In 2010, the Arizona Diamondbacks had the second-worst bullpen in the National League. They registered a league-worst 48 holds, allowed 5.16 runs per nine innings, and some of them had ERAs of 5.20, 5.35 and 8.29 in not-insignificant numbers of innings, to go along with 24 blown saves. This poor performance was a big reason why the D'backs lost 97 games and finished last in the NL West in 2010.
So Kirk Gibson, Kevin Towers & Co. set about improving this obvious team flaw in the 2010-11 offseason. They succeeded, perhaps beyond what they might have imagined: Joe Paterson was snatched from the Giants in the Rule 5 draft and became a solid situational lefty and J.J. Putz became one of the league's best closers. The D'backs pen blew only 13 saves in 2011, second-best in the NL, and cut their runs-allowed average by more than a run, to 4.09. Sure, starting pitchers like Ian Kennedy and Daniel Hudson had fine seasons, but the pen locked things down.
Not coincidentally -- since their runs-scored total didn't change much (713 in 2010, 731 in 2011) -- pitching was viewed as the key factor in Arizona's improvement by 29 wins, giving them the NL West title in 2011.
This lesson has not been lost; at least one team has identified bullpen repair as something that could vault them into contention in 2012, or at least they hope so: the New York Mets. The 2011 Mets bullpen blew 24 saves, near the top of the NL list, and allowed the fourth-most runs per game. Further, their 32% inherited runners scoring rate was second-worst in the league. After the Mets essentially closed the door on 2011 by sending K-Rod to the Brewers, Mets pitchers registered just 18 saves the rest of the way, seven of them by the ancient Jason Isringhausen.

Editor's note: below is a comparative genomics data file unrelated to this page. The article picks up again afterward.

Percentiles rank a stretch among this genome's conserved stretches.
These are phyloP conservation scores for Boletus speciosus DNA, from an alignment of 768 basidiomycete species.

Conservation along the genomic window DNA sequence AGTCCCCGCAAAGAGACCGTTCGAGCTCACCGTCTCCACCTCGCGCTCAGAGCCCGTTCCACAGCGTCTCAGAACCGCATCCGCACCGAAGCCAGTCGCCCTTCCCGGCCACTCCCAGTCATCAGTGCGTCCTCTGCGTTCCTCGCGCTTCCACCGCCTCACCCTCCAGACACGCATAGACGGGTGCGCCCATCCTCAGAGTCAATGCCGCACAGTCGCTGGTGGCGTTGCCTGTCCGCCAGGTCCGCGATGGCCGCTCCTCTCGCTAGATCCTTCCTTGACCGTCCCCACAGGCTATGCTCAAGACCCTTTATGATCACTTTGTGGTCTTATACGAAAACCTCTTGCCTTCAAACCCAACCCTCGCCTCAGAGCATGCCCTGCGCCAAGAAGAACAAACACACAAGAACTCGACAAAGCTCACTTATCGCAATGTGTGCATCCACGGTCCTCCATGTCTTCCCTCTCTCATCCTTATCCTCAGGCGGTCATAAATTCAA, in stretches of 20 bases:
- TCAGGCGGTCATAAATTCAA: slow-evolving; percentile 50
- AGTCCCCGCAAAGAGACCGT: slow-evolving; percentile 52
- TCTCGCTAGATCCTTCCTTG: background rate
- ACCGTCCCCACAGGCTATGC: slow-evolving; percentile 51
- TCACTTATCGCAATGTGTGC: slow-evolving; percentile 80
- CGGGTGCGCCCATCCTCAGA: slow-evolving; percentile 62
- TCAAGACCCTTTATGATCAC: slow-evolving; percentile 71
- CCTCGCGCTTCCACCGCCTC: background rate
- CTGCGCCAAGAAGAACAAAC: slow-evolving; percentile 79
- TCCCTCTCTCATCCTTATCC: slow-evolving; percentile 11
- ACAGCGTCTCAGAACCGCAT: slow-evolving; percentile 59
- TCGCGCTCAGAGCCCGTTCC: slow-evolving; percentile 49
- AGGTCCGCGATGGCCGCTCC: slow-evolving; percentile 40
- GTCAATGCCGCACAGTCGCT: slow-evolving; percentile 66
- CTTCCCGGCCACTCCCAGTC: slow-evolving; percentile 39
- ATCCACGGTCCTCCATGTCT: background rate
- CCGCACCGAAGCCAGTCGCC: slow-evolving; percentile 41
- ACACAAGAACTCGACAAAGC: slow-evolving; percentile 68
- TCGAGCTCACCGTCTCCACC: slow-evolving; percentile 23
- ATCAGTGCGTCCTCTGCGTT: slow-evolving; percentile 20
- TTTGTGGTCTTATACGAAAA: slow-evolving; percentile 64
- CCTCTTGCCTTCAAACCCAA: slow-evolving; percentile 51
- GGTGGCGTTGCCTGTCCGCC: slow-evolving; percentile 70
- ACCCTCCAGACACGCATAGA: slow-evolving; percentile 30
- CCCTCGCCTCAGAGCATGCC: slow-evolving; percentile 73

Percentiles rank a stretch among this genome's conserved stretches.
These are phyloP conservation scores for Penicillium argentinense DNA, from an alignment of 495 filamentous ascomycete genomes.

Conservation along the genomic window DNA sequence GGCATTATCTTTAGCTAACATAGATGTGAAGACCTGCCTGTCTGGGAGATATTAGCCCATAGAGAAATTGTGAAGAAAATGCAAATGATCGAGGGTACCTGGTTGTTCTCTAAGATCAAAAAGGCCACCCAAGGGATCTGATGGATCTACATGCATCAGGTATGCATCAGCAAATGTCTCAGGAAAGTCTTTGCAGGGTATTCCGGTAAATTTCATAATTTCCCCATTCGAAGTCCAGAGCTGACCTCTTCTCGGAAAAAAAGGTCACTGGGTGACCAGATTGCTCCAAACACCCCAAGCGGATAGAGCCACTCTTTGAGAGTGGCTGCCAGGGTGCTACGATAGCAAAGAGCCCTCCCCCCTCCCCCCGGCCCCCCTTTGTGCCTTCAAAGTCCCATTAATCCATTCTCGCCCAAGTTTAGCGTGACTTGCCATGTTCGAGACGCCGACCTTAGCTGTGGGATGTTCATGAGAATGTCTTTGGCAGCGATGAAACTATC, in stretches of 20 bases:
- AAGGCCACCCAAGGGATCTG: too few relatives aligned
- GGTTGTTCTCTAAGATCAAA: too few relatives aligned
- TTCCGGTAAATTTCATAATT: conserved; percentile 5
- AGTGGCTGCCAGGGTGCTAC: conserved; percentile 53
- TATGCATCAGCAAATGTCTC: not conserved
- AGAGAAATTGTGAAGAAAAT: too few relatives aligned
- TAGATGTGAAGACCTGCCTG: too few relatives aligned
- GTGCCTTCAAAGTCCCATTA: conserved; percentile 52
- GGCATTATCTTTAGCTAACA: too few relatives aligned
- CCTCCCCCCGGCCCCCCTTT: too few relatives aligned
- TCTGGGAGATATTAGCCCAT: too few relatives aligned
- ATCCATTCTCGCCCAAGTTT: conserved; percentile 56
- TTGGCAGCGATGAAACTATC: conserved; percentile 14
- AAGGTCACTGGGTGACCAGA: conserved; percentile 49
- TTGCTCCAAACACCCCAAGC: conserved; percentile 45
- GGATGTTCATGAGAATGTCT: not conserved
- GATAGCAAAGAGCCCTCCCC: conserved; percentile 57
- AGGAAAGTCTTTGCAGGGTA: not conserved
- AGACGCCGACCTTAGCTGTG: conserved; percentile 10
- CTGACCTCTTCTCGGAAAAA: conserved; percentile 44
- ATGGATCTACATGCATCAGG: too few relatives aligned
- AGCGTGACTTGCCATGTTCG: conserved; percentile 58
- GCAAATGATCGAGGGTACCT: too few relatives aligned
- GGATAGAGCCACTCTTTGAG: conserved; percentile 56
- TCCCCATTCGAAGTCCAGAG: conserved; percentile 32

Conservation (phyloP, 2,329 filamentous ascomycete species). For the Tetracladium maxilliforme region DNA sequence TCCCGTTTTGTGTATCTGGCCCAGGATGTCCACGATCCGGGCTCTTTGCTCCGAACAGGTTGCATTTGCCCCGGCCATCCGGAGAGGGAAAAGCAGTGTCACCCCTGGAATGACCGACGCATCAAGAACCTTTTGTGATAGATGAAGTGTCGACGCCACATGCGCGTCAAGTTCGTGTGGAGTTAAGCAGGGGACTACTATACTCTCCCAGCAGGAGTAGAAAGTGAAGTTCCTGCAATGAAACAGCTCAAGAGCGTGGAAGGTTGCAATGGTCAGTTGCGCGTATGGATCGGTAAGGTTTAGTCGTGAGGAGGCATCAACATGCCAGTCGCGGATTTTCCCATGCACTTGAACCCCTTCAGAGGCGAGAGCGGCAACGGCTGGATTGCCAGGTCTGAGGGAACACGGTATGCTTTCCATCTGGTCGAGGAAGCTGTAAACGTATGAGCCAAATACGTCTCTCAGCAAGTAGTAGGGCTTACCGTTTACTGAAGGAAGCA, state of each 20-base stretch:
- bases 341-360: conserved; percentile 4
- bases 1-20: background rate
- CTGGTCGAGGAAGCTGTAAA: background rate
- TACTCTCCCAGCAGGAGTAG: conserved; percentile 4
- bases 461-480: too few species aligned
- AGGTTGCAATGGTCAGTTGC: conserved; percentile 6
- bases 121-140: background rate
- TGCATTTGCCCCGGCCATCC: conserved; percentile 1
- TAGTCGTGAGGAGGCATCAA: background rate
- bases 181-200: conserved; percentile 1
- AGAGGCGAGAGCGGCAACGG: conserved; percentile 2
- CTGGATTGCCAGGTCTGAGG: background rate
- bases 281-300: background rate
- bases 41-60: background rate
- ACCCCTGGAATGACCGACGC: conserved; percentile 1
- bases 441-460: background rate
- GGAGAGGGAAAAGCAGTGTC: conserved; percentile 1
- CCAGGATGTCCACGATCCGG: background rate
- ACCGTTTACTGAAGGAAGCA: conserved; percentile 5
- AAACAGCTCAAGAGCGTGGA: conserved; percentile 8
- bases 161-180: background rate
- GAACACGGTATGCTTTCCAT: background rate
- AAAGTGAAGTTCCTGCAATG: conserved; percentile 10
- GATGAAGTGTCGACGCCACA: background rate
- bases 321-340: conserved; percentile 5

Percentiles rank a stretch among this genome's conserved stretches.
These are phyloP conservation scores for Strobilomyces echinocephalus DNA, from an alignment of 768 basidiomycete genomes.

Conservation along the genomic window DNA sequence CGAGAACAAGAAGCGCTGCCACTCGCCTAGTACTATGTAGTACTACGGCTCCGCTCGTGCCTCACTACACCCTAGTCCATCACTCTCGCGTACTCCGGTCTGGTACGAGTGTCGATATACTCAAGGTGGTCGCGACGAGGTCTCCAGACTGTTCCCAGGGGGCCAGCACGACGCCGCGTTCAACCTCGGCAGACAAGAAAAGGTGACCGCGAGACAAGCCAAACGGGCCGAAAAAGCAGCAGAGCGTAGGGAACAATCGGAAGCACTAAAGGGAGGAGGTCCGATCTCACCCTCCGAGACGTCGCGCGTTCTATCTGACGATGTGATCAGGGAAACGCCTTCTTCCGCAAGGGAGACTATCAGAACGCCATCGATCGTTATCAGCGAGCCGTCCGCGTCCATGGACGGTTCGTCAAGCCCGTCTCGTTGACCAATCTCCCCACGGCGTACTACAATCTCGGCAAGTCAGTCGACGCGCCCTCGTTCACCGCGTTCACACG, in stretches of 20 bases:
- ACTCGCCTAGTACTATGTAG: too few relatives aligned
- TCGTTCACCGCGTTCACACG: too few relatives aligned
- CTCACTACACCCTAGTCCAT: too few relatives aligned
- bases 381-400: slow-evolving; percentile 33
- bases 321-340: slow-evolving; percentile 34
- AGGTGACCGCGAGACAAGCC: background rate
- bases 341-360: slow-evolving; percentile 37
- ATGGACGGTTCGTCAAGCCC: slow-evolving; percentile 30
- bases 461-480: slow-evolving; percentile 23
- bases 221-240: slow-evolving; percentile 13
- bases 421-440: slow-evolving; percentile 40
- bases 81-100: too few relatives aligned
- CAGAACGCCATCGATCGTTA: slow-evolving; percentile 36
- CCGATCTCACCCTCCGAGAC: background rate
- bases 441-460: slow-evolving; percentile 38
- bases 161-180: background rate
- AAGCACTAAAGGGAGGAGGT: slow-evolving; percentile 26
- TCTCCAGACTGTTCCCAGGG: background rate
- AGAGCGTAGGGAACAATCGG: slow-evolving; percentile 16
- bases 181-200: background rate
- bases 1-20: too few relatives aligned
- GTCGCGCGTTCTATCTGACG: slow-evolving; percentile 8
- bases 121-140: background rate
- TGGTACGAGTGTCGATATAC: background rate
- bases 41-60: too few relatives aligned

Tuesday, the Mets made a flurry of moves intended to solidify their pen for 2012. They signed Frank Francisco to a two-year, $12 million contract to be their closer, inked itinerant setup man Jon Rauch at a reasonable $3.5 million for one year, and swapped outfielders with the Giants (Angel Pagan for Andres Torres) while picking up Ramon Ramirez, a useful middle reliever, in the deal.
It's very fair to wonder whether Torres, while a defensive upgrade over Pagan, will hit enough to stay in the Mets' everyday lineup. We're talking about a guy with a career on-base percentage of .318 and a .403 slugging percentage.
Pagan's comparable numbers of .331 and .418, respectively, are better, but are they that much better? Pagan had a down offensive season in 2011; so did Torres. The teams are obviously hoping that the change of scenery will help both players.
As should the change of bullpen. The Mets, as Schoenfield wrote, have improved their pen "without blowing K-Rod money", and the Diamondbacks' improvement from 2010 to 2011 provides evidence that you can fix a lot of issues by doing that, even if your offense doesn't change much.
The Mets don't have as big a hole to climb out of as Arizona did; they won 12 more games in 2011 than the D'backs did in 2010. On the other hand, they are in a tougher division. The Diamondbacks, thanks in part to the bullpen improvements they made, exceeded expectations; perhaps the Mets can do the same, even if they miss the offensive contributions of the departed Jose Reyes.